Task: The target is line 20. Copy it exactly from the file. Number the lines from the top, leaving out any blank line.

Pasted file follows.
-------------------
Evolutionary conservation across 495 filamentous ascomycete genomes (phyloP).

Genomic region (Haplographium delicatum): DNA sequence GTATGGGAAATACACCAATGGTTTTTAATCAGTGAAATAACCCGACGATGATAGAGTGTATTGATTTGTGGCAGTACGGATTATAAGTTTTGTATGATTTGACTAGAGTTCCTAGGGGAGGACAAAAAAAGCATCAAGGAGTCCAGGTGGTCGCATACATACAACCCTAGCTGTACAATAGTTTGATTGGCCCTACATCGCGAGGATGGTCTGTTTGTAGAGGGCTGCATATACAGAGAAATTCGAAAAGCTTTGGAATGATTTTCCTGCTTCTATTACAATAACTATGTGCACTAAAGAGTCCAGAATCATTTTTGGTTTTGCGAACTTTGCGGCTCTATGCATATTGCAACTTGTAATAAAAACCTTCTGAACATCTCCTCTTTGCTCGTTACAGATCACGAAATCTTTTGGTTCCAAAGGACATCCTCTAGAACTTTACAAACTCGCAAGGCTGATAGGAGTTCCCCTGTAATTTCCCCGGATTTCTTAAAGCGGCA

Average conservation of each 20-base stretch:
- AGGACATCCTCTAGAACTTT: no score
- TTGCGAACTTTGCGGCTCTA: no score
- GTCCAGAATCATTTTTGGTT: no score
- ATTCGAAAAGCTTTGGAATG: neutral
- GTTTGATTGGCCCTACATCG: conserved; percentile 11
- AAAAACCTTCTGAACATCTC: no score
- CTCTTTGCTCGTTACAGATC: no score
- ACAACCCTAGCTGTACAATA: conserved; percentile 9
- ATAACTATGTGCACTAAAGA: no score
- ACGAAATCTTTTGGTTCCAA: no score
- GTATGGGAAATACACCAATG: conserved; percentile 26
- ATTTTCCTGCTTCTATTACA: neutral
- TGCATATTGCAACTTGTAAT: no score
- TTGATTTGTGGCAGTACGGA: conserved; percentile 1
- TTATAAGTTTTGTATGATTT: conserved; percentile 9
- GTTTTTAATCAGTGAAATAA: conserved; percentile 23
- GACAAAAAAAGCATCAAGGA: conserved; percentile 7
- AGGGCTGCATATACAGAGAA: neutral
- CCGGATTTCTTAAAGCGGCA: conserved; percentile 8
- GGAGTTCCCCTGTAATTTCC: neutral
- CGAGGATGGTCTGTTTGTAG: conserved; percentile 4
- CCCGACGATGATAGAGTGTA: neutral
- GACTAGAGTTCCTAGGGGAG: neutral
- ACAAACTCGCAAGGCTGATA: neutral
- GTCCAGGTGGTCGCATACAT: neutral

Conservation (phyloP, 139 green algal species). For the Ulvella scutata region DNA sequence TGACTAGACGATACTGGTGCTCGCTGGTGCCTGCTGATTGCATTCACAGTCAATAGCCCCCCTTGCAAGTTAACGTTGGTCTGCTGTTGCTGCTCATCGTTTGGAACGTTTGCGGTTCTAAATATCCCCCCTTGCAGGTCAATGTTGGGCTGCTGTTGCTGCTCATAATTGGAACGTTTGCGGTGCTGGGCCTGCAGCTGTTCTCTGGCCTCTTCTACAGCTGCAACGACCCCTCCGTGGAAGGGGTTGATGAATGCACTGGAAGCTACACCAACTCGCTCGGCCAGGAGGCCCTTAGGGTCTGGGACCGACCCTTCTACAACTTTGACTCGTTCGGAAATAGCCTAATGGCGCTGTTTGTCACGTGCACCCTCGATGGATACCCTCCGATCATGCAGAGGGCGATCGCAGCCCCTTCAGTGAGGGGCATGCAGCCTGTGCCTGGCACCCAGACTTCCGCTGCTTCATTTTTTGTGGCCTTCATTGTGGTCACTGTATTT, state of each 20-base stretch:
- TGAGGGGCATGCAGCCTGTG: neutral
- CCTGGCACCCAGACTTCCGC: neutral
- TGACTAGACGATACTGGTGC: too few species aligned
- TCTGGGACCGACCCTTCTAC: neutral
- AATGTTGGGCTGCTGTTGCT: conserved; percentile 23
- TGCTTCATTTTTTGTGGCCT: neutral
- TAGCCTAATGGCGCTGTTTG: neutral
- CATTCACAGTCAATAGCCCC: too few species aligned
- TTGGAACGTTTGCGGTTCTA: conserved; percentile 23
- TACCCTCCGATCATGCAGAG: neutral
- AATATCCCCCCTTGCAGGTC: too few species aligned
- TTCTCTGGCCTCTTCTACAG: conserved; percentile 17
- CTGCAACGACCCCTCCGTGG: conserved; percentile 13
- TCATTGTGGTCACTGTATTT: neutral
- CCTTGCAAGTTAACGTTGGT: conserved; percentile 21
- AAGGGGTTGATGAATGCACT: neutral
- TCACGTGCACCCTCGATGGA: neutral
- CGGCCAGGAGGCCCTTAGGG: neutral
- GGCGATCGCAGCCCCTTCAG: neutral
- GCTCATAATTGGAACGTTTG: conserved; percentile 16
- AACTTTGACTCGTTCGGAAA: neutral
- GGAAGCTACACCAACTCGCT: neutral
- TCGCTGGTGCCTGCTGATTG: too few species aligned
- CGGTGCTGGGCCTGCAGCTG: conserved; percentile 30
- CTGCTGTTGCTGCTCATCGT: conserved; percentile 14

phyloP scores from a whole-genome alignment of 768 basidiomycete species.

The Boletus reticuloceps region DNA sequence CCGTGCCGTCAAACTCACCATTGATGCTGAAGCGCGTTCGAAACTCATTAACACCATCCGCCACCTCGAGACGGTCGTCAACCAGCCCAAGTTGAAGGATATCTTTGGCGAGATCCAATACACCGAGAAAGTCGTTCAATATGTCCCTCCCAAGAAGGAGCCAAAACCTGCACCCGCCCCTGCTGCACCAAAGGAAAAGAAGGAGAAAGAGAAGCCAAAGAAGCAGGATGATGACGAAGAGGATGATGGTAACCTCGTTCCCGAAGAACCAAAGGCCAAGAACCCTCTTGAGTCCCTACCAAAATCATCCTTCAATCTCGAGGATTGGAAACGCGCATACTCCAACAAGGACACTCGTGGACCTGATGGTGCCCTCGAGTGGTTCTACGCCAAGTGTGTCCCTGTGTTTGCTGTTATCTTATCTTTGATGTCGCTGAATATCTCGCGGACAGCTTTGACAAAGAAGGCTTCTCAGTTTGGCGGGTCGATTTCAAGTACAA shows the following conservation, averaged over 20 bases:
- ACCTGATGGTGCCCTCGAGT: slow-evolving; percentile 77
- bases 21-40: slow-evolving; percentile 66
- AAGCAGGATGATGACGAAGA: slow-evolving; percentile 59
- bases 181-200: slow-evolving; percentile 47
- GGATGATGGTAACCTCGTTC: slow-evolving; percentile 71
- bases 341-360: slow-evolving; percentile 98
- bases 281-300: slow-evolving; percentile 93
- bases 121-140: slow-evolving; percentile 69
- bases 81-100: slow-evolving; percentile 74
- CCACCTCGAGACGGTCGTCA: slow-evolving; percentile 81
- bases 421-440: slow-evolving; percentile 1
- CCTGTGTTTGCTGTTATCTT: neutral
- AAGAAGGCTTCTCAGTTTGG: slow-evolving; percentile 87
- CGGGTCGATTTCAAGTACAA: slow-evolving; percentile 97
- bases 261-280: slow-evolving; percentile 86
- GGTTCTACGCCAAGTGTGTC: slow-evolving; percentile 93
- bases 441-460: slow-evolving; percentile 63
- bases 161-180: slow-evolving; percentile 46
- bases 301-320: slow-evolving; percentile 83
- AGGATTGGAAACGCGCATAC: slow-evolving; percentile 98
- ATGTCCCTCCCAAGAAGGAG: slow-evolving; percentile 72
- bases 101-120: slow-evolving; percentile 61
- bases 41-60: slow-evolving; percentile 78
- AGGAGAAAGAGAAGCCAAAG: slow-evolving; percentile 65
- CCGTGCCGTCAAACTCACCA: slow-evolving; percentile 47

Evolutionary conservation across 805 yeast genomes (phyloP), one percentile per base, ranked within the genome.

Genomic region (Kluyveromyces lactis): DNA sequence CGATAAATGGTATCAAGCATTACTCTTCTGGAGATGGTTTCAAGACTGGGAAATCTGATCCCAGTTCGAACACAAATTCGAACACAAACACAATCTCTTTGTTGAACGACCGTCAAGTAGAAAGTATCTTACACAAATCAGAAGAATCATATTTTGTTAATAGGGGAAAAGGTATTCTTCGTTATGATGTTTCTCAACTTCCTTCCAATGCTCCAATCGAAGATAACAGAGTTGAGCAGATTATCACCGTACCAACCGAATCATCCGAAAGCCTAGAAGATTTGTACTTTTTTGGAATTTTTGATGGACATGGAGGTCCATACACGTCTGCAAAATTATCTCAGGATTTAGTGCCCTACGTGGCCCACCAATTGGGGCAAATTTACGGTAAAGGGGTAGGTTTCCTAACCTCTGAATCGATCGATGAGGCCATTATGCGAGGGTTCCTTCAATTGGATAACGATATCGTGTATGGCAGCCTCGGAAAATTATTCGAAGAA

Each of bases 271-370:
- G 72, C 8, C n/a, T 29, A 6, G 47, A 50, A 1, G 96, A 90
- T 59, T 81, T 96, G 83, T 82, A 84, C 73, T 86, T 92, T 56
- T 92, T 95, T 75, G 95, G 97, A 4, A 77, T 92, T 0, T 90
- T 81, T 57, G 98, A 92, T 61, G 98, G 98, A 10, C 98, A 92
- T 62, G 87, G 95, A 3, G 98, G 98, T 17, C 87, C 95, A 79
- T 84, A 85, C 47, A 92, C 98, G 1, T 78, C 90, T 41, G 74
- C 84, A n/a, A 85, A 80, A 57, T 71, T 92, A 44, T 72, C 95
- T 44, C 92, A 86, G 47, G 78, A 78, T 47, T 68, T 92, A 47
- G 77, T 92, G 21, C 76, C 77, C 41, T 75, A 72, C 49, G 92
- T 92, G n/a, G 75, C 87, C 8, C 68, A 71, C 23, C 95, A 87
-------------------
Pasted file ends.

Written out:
- GACAAAAAAAGCATCAAGGA: conserved; percentile 7